By Hannah Schenker
Love her or hate her (but seriously, we love her), Constance Hall has the guts to say it like it is. Parenting, that is. While we make a monumental effort do the absolute best for our kids, sometimes it is just plain hard. Constance Hall speaks to that – she talks openly about how difficult it can be to parent, while at the same time making it absolutely clear just how much she loves and adores her children.
So this post she made last week, in which she shares how a child therapist friend of hers reassured her that she is a good mum, hits us all in the feels. Because we can relate – we probably all feel at times like a fraud, not good enough, not doing enough, a ‘bad mum’. Yes, it would be great if we could all go around reassuring ourselves, and maybe some of us do. But sometimes it is really helpful to hear it from someone else, someone we trust.
You’re doing a good job.
Hall says, “Feeling like a total fraud I blurted, “I don’t feel like a good mum. The kids are driving me so crazy, I’m losing my temper and falling asleep at night wondering where I’m going got get the patients for another day”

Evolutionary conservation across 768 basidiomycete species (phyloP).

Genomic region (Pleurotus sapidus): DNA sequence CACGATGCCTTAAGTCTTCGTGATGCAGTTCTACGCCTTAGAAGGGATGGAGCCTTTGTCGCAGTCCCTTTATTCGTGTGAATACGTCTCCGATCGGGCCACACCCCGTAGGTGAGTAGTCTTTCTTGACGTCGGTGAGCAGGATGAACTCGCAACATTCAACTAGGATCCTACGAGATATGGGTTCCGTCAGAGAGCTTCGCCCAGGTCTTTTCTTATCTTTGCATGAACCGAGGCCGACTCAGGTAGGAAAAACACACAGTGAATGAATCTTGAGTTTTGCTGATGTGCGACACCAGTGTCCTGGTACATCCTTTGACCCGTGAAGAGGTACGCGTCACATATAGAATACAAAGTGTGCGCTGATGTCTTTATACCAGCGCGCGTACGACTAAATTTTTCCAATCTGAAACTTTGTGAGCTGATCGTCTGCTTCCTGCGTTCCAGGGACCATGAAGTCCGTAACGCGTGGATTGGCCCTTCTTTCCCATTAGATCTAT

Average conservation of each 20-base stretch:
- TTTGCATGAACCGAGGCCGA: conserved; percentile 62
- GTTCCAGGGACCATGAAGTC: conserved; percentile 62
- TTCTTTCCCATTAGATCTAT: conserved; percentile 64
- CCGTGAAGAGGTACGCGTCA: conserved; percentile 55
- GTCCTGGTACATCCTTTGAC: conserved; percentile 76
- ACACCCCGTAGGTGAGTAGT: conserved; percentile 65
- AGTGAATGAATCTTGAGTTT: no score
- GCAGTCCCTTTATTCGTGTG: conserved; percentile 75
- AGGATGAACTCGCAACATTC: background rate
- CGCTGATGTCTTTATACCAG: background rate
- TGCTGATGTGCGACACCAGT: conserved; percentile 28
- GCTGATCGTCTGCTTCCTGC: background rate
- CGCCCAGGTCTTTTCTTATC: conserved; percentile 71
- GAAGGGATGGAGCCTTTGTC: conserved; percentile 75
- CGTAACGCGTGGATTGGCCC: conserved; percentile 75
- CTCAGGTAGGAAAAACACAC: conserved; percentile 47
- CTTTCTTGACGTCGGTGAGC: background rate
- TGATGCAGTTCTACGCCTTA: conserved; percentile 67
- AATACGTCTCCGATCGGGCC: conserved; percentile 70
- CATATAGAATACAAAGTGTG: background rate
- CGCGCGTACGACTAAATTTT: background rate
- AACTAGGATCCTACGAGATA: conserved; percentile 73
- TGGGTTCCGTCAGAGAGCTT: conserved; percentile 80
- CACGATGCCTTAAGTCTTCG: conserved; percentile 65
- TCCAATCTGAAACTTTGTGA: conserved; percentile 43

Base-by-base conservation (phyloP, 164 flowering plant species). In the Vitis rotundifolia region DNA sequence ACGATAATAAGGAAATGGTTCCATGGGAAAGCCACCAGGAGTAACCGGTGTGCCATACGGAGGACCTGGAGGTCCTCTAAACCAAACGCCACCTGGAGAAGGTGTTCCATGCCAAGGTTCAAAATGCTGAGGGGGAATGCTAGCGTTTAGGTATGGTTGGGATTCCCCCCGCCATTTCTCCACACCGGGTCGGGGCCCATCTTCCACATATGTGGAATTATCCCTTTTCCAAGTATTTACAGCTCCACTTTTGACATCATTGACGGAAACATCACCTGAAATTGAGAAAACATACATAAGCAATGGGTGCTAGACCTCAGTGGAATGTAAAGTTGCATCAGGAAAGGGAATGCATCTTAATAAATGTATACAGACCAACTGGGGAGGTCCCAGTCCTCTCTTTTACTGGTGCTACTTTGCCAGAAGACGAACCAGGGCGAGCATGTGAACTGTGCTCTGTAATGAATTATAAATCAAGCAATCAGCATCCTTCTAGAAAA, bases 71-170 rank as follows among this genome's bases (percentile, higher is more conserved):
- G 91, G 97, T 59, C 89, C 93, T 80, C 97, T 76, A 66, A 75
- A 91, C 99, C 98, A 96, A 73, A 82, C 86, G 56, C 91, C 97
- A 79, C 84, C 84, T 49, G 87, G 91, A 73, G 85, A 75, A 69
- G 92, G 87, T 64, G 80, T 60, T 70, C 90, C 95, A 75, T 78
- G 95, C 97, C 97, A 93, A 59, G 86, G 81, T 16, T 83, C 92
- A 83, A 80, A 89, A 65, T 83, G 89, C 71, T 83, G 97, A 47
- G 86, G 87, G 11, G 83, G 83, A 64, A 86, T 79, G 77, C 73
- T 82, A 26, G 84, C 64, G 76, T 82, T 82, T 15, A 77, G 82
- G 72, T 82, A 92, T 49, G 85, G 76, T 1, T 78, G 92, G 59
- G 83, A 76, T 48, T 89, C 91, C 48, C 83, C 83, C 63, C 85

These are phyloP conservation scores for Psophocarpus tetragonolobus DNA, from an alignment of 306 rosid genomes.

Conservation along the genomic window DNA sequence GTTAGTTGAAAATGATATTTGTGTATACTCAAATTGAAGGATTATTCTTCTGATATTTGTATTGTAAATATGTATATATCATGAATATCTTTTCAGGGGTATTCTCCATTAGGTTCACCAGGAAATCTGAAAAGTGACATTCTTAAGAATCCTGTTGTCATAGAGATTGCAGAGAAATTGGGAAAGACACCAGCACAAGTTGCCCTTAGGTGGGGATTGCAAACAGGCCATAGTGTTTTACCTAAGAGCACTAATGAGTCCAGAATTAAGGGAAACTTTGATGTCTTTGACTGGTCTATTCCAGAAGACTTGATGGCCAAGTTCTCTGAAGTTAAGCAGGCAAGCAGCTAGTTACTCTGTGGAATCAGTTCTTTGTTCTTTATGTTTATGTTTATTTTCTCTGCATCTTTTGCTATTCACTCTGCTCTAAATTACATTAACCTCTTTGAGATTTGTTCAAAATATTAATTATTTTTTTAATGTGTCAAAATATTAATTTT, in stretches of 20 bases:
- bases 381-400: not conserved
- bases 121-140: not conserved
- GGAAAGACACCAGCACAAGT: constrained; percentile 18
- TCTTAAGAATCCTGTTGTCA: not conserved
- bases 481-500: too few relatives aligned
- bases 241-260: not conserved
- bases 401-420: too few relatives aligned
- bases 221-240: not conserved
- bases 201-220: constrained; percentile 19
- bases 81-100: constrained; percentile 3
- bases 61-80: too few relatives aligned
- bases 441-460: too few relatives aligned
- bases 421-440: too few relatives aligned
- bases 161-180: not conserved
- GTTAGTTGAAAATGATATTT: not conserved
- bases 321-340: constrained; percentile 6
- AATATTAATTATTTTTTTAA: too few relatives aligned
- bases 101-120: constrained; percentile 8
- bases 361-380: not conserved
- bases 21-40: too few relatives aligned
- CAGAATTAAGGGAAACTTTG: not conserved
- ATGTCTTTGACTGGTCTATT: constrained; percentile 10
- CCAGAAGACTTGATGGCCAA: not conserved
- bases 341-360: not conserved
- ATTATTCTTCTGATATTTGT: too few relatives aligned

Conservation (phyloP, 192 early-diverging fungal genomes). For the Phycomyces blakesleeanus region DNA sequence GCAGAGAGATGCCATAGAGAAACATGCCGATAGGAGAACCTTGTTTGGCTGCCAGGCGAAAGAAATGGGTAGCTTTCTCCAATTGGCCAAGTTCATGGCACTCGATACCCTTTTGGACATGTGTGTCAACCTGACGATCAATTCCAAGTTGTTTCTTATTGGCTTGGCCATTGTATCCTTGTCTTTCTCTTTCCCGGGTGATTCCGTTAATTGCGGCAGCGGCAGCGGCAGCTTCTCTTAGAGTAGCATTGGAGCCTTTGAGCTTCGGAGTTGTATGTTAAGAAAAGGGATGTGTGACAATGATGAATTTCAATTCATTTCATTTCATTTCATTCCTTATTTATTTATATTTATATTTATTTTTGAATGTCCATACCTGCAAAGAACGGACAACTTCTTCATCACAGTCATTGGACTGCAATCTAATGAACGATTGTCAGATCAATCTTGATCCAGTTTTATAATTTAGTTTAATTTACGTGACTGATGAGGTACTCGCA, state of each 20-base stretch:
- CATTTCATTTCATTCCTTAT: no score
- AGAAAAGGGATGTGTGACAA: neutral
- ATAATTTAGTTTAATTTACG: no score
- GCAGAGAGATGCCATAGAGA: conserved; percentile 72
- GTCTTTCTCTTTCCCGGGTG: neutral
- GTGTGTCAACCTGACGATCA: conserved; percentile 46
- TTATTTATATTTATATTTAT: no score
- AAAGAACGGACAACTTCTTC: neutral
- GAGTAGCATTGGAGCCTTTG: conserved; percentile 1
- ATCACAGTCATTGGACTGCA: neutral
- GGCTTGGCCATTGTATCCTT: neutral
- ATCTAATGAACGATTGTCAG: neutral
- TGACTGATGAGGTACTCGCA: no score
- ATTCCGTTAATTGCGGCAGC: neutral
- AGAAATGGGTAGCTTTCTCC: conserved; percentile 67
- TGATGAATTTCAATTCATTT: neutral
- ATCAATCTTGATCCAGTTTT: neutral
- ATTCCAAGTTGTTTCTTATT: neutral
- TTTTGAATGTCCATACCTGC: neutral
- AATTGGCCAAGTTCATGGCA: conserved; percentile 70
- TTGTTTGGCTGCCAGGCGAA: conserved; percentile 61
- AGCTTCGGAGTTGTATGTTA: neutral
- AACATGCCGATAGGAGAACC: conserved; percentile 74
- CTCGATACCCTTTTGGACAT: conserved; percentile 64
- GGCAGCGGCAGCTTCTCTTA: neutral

But her friend, the therapist, responds perfectly:
“Babies cry, it’s how they communicate. Toddlers scream, children whinge and teenagers complain.
Then mums say the words ‘for fuck sake under their breath before every responding. It’s how we communicate.
But guess what Con? It’s better then silence.
A house full of screaming kids and fighting teenagers and a parent who’s being thrown every question and request is a healthy one to me.
It’s the silent children, the scared toddlers, the teenagers that don’t come home and the parents who aren’t in communication with their children that I worry about.
And kids don’t drive you crazy, you were crazy already. That’s why you had them.”
An honest response from a friend. Just like that, she felt like a good parent again – and you can too.
The post has struck a chord with her followers, as more than 169,000 people have shared the post. In the more than 20,000 comments, mothers are telling their own stories of feeling inadequate, and cheering each other on.